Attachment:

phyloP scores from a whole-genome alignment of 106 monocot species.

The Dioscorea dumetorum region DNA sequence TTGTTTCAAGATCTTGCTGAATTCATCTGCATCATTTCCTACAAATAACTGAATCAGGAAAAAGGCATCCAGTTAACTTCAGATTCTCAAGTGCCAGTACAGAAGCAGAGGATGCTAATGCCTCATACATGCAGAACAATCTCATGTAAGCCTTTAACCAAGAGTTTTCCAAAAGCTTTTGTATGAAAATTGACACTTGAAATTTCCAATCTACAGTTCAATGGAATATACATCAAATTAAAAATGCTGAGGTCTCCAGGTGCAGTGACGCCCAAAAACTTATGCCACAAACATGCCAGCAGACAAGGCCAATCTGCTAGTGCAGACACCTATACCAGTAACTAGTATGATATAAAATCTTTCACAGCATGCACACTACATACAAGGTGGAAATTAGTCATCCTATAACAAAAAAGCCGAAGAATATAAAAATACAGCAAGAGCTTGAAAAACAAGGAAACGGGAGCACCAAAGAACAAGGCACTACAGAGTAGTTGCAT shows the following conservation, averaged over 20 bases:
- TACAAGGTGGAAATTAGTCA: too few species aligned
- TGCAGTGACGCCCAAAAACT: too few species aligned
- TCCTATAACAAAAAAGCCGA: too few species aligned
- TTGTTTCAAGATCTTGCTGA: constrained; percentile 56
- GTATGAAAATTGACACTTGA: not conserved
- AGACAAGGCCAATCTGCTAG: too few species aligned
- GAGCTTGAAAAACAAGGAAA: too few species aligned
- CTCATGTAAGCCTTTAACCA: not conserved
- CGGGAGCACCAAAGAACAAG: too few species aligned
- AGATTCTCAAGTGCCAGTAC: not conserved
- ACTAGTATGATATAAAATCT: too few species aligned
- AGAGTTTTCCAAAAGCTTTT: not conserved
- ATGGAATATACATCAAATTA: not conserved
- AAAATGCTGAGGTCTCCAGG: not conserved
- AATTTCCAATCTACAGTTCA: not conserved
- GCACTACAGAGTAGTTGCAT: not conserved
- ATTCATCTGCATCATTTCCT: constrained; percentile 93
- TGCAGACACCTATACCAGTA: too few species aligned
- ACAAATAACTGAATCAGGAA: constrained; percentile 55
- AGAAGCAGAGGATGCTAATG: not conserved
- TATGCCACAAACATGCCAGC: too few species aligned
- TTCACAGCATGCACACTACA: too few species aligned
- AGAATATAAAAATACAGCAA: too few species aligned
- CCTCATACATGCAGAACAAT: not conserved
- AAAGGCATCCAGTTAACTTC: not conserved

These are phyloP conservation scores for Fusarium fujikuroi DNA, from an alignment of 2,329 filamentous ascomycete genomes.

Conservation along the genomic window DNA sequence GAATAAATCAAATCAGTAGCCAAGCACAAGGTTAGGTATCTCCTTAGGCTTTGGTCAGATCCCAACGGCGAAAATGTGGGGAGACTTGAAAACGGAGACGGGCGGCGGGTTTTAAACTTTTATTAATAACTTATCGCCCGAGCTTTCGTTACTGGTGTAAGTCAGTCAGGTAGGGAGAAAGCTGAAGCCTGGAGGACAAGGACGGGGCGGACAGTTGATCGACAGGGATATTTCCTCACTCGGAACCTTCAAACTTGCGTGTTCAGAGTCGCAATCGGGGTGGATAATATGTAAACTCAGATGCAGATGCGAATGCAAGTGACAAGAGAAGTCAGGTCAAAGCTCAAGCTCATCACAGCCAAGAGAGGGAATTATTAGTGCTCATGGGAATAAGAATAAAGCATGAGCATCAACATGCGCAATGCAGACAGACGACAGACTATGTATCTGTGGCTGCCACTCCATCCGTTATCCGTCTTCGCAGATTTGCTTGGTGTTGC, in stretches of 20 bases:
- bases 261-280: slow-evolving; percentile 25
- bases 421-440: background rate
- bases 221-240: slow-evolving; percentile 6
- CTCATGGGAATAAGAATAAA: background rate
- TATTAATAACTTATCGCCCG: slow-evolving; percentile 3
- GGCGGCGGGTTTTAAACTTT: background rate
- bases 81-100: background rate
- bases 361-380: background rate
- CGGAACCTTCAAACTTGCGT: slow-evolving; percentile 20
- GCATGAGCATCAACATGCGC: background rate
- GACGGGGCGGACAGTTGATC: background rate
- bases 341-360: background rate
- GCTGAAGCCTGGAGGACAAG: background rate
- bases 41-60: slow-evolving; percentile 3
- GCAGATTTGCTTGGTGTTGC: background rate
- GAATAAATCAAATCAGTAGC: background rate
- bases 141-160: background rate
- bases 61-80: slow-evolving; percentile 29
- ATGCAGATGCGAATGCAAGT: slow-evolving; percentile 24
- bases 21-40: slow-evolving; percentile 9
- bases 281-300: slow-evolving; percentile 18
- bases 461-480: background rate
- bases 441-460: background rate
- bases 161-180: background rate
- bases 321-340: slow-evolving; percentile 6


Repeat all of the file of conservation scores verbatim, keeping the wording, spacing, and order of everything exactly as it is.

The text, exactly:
phyloP scores from a whole-genome alignment of 106 monocot species.

The Dioscorea dumetorum region DNA sequence TTGTTTCAAGATCTTGCTGAATTCATCTGCATCATTTCCTACAAATAACTGAATCAGGAAAAAGGCATCCAGTTAACTTCAGATTCTCAAGTGCCAGTACAGAAGCAGAGGATGCTAATGCCTCATACATGCAGAACAATCTCATGTAAGCCTTTAACCAAGAGTTTTCCAAAAGCTTTTGTATGAAAATTGACACTTGAAATTTCCAATCTACAGTTCAATGGAATATACATCAAATTAAAAATGCTGAGGTCTCCAGGTGCAGTGACGCCCAAAAACTTATGCCACAAACATGCCAGCAGACAAGGCCAATCTGCTAGTGCAGACACCTATACCAGTAACTAGTATGATATAAAATCTTTCACAGCATGCACACTACATACAAGGTGGAAATTAGTCATCCTATAACAAAAAAGCCGAAGAATATAAAAATACAGCAAGAGCTTGAAAAACAAGGAAACGGGAGCACCAAAGAACAAGGCACTACAGAGTAGTTGCAT shows the following conservation, averaged over 20 bases:
- TACAAGGTGGAAATTAGTCA: too few species aligned
- TGCAGTGACGCCCAAAAACT: too few species aligned
- TCCTATAACAAAAAAGCCGA: too few species aligned
- TTGTTTCAAGATCTTGCTGA: constrained; percentile 56
- GTATGAAAATTGACACTTGA: not conserved
- AGACAAGGCCAATCTGCTAG: too few species aligned
- GAGCTTGAAAAACAAGGAAA: too few species aligned
- CTCATGTAAGCCTTTAACCA: not conserved
- CGGGAGCACCAAAGAACAAG: too few species aligned
- AGATTCTCAAGTGCCAGTAC: not conserved
- ACTAGTATGATATAAAATCT: too few species aligned
- AGAGTTTTCCAAAAGCTTTT: not conserved
- ATGGAATATACATCAAATTA: not conserved
- AAAATGCTGAGGTCTCCAGG: not conserved
- AATTTCCAATCTACAGTTCA: not conserved
- GCACTACAGAGTAGTTGCAT: not conserved
- ATTCATCTGCATCATTTCCT: constrained; percentile 93
- TGCAGACACCTATACCAGTA: too few species aligned
- ACAAATAACTGAATCAGGAA: constrained; percentile 55
- AGAAGCAGAGGATGCTAATG: not conserved
- TATGCCACAAACATGCCAGC: too few species aligned
- TTCACAGCATGCACACTACA: too few species aligned
- AGAATATAAAAATACAGCAA: too few species aligned
- CCTCATACATGCAGAACAAT: not conserved
- AAAGGCATCCAGTTAACTTC: not conserved

These are phyloP conservation scores for Fusarium fujikuroi DNA, from an alignment of 2,329 filamentous ascomycete genomes.

Conservation along the genomic window DNA sequence GAATAAATCAAATCAGTAGCCAAGCACAAGGTTAGGTATCTCCTTAGGCTTTGGTCAGATCCCAACGGCGAAAATGTGGGGAGACTTGAAAACGGAGACGGGCGGCGGGTTTTAAACTTTTATTAATAACTTATCGCCCGAGCTTTCGTTACTGGTGTAAGTCAGTCAGGTAGGGAGAAAGCTGAAGCCTGGAGGACAAGGACGGGGCGGACAGTTGATCGACAGGGATATTTCCTCACTCGGAACCTTCAAACTTGCGTGTTCAGAGTCGCAATCGGGGTGGATAATATGTAAACTCAGATGCAGATGCGAATGCAAGTGACAAGAGAAGTCAGGTCAAAGCTCAAGCTCATCACAGCCAAGAGAGGGAATTATTAGTGCTCATGGGAATAAGAATAAAGCATGAGCATCAACATGCGCAATGCAGACAGACGACAGACTATGTATCTGTGGCTGCCACTCCATCCGTTATCCGTCTTCGCAGATTTGCTTGGTGTTGC, in stretches of 20 bases:
- bases 261-280: slow-evolving; percentile 25
- bases 421-440: background rate
- bases 221-240: slow-evolving; percentile 6
- CTCATGGGAATAAGAATAAA: background rate
- TATTAATAACTTATCGCCCG: slow-evolving; percentile 3
- GGCGGCGGGTTTTAAACTTT: background rate
- bases 81-100: background rate
- bases 361-380: background rate
- CGGAACCTTCAAACTTGCGT: slow-evolving; percentile 20
- GCATGAGCATCAACATGCGC: background rate
- GACGGGGCGGACAGTTGATC: background rate
- bases 341-360: background rate
- GCTGAAGCCTGGAGGACAAG: background rate
- bases 41-60: slow-evolving; percentile 3
- GCAGATTTGCTTGGTGTTGC: background rate
- GAATAAATCAAATCAGTAGC: background rate
- bases 141-160: background rate
- bases 61-80: slow-evolving; percentile 29
- ATGCAGATGCGAATGCAAGT: slow-evolving; percentile 24
- bases 21-40: slow-evolving; percentile 9
- bases 281-300: slow-evolving; percentile 18
- bases 461-480: background rate
- bases 441-460: background rate
- bases 161-180: background rate
- bases 321-340: slow-evolving; percentile 6